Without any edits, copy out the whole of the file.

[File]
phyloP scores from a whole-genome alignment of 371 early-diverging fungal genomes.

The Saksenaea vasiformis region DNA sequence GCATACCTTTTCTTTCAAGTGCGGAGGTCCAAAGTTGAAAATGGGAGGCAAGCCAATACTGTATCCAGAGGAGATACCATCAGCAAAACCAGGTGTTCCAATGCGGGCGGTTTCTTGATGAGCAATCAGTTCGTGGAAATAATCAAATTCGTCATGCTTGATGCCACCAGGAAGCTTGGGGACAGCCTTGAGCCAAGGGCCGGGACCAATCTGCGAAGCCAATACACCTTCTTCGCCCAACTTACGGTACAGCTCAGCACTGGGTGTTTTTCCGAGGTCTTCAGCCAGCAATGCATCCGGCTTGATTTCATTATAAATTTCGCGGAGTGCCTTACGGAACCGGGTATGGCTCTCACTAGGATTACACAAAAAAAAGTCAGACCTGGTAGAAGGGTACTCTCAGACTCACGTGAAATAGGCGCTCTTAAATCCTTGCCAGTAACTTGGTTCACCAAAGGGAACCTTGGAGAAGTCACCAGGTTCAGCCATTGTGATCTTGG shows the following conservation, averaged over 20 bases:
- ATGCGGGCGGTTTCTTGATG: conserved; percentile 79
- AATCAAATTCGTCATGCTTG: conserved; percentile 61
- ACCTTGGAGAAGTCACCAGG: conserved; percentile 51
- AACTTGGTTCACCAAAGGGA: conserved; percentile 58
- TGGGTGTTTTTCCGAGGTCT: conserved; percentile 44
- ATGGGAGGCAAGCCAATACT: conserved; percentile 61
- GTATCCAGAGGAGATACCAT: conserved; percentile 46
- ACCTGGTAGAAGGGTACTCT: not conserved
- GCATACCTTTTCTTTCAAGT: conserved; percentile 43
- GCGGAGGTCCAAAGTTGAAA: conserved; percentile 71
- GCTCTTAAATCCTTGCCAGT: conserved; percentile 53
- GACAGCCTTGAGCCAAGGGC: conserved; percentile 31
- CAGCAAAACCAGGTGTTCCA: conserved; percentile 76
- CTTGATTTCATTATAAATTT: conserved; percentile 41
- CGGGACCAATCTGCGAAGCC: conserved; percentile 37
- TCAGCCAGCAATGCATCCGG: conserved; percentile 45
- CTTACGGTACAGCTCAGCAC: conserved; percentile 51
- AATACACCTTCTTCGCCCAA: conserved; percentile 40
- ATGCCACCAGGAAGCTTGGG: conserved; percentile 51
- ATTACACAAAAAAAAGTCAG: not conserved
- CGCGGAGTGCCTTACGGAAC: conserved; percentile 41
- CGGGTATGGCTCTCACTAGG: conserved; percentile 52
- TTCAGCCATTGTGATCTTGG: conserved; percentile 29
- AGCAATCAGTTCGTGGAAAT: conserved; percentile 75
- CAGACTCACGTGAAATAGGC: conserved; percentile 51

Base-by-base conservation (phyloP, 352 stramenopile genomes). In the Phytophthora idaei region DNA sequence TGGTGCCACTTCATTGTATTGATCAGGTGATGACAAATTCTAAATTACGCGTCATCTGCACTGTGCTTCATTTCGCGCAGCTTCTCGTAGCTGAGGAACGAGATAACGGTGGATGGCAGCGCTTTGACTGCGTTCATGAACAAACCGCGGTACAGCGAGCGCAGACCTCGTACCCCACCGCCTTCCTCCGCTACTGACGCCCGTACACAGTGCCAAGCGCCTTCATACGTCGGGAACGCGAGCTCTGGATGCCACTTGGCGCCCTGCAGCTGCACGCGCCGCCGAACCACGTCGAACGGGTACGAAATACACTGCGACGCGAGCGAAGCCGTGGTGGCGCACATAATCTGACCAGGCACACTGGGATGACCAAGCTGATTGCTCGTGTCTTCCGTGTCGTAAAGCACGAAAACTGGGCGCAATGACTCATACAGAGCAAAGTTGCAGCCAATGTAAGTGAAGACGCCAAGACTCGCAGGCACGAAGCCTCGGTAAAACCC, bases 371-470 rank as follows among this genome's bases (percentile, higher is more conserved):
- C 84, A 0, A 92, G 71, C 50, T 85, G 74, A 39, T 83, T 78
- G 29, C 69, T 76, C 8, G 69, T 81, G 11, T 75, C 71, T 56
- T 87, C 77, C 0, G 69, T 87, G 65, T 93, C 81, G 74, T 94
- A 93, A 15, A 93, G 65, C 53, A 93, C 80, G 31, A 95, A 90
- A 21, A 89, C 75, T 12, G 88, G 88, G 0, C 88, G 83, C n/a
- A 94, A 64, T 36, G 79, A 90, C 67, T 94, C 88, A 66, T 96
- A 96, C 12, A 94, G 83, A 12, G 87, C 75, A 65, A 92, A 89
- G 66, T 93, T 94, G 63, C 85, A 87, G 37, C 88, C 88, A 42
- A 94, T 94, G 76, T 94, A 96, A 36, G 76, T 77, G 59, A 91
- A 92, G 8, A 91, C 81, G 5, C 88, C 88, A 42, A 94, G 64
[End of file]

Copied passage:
phyloP scores from a whole-genome alignment of 371 early-diverging fungal genomes.

The Saksenaea vasiformis region DNA sequence GCATACCTTTTCTTTCAAGTGCGGAGGTCCAAAGTTGAAAATGGGAGGCAAGCCAATACTGTATCCAGAGGAGATACCATCAGCAAAACCAGGTGTTCCAATGCGGGCGGTTTCTTGATGAGCAATCAGTTCGTGGAAATAATCAAATTCGTCATGCTTGATGCCACCAGGAAGCTTGGGGACAGCCTTGAGCCAAGGGCCGGGACCAATCTGCGAAGCCAATACACCTTCTTCGCCCAACTTACGGTACAGCTCAGCACTGGGTGTTTTTCCGAGGTCTTCAGCCAGCAATGCATCCGGCTTGATTTCATTATAAATTTCGCGGAGTGCCTTACGGAACCGGGTATGGCTCTCACTAGGATTACACAAAAAAAAGTCAGACCTGGTAGAAGGGTACTCTCAGACTCACGTGAAATAGGCGCTCTTAAATCCTTGCCAGTAACTTGGTTCACCAAAGGGAACCTTGGAGAAGTCACCAGGTTCAGCCATTGTGATCTTGG shows the following conservation, averaged over 20 bases:
- ATGCGGGCGGTTTCTTGATG: conserved; percentile 79
- AATCAAATTCGTCATGCTTG: conserved; percentile 61
- ACCTTGGAGAAGTCACCAGG: conserved; percentile 51
- AACTTGGTTCACCAAAGGGA: conserved; percentile 58
- TGGGTGTTTTTCCGAGGTCT: conserved; percentile 44
- ATGGGAGGCAAGCCAATACT: conserved; percentile 61
- GTATCCAGAGGAGATACCAT: conserved; percentile 46
- ACCTGGTAGAAGGGTACTCT: not conserved
- GCATACCTTTTCTTTCAAGT: conserved; percentile 43
- GCGGAGGTCCAAAGTTGAAA: conserved; percentile 71
- GCTCTTAAATCCTTGCCAGT: conserved; percentile 53
- GACAGCCTTGAGCCAAGGGC: conserved; percentile 31
- CAGCAAAACCAGGTGTTCCA: conserved; percentile 76
- CTTGATTTCATTATAAATTT: conserved; percentile 41
- CGGGACCAATCTGCGAAGCC: conserved; percentile 37
- TCAGCCAGCAATGCATCCGG: conserved; percentile 45
- CTTACGGTACAGCTCAGCAC: conserved; percentile 51
- AATACACCTTCTTCGCCCAA: conserved; percentile 40
- ATGCCACCAGGAAGCTTGGG: conserved; percentile 51
- ATTACACAAAAAAAAGTCAG: not conserved
- CGCGGAGTGCCTTACGGAAC: conserved; percentile 41
- CGGGTATGGCTCTCACTAGG: conserved; percentile 52
- TTCAGCCATTGTGATCTTGG: conserved; percentile 29
- AGCAATCAGTTCGTGGAAAT: conserved; percentile 75
- CAGACTCACGTGAAATAGGC: conserved; percentile 51

Base-by-base conservation (phyloP, 352 stramenopile genomes). In the Phytophthora idaei region DNA sequence TGGTGCCACTTCATTGTATTGATCAGGTGATGACAAATTCTAAATTACGCGTCATCTGCACTGTGCTTCATTTCGCGCAGCTTCTCGTAGCTGAGGAACGAGATAACGGTGGATGGCAGCGCTTTGACTGCGTTCATGAACAAACCGCGGTACAGCGAGCGCAGACCTCGTACCCCACCGCCTTCCTCCGCTACTGACGCCCGTACACAGTGCCAAGCGCCTTCATACGTCGGGAACGCGAGCTCTGGATGCCACTTGGCGCCCTGCAGCTGCACGCGCCGCCGAACCACGTCGAACGGGTACGAAATACACTGCGACGCGAGCGAAGCCGTGGTGGCGCACATAATCTGACCAGGCACACTGGGATGACCAAGCTGATTGCTCGTGTCTTCCGTGTCGTAAAGCACGAAAACTGGGCGCAATGACTCATACAGAGCAAAGTTGCAGCCAATGTAAGTGAAGACGCCAAGACTCGCAGGCACGAAGCCTCGGTAAAACCC, bases 371-470 rank as follows among this genome's bases (percentile, higher is more conserved):
- C 84, A 0, A 92, G 71, C 50, T 85, G 74, A 39, T 83, T 78
- G 29, C 69, T 76, C 8, G 69, T 81, G 11, T 75, C 71, T 56
- T 87, C 77, C 0, G 69, T 87, G 65, T 93, C 81, G 74, T 94
- A 93, A 15, A 93, G 65, C 53, A 93, C 80, G 31, A 95, A 90
- A 21, A 89, C 75, T 12, G 88, G 88, G 0, C 88, G 83, C n/a
- A 94, A 64, T 36, G 79, A 90, C 67, T 94, C 88, A 66, T 96
- A 96, C 12, A 94, G 83, A 12, G 87, C 75, A 65, A 92, A 89
- G 66, T 93, T 94, G 63, C 85, A 87, G 37, C 88, C 88, A 42
- A 94, T 94, G 76, T 94, A 96, A 36, G 76, T 77, G 59, A 91
- A 92, G 8, A 91, C 81, G 5, C 88, C 88, A 42, A 94, G 64